The Ugandan Middle Classes: A Call for a More Nuanced View
These interpretations explain why the Ugandan middle classes are not the supermarket shoppers that are often evoked when talking about the so-called middle class. Even though more money might be available, household budgets are still tight. And because they still consider themselves struggling, they will deploy various techniques to keep their food expenditure as low as possible.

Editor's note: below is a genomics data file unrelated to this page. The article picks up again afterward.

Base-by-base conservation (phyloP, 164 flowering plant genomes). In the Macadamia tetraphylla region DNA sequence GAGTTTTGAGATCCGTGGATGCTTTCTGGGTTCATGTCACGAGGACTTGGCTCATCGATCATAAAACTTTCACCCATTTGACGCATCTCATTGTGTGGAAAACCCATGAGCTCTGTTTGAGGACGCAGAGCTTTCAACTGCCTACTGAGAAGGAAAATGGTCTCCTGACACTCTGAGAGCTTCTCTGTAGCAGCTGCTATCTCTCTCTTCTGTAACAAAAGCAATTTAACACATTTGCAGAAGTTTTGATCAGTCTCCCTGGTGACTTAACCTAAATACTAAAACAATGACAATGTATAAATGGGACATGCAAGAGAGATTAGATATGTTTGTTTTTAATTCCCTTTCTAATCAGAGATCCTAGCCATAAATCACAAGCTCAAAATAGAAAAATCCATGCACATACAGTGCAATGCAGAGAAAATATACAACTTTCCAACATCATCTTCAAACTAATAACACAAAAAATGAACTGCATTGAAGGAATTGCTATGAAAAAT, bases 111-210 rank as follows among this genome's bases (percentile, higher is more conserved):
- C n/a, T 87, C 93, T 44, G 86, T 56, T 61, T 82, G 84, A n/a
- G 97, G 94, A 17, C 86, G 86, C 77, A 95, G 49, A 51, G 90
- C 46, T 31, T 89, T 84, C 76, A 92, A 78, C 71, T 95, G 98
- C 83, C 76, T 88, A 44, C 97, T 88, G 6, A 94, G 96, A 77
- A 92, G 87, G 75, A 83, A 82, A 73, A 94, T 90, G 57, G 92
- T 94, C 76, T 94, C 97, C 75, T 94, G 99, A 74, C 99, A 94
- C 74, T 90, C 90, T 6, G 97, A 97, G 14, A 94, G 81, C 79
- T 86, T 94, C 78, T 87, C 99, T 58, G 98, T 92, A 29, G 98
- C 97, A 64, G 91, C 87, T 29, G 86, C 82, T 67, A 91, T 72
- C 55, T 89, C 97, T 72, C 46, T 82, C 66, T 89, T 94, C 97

Instead of food, most of the surplus income is invested into education: contrary to the perception of most respondents, education constitutes the biggest share of the household budget of the Ugandan middle classes. Here the figures are nearly reverse to the expenditure on food: whereas the average Ugandan household spends only 7.5% on education (Uganda Bureau of Statistics, 2014, p.82), the average emerging Ugandan household will allocate nearly 20% to education. The importance of education, in order to receive a higher income, has become conventional wisdom. The middle classes are putting a lot of effort into securing good education: either trough continuing their own education, achieving higher diplomas – a Master’s degree, or other postgraduate degrees – or through investing in their children’s education. This becomes visible in their preference for private instead of public schools, even though they are more expensive. Also, when asked, most respondents name education as their first priority for their children. However, especially in tertiary education, school fees are rising while the possibilities to obtain government scholarships are declining. This is a major challenge. Therefore education will most likely remain a preoccupation for the middle classes.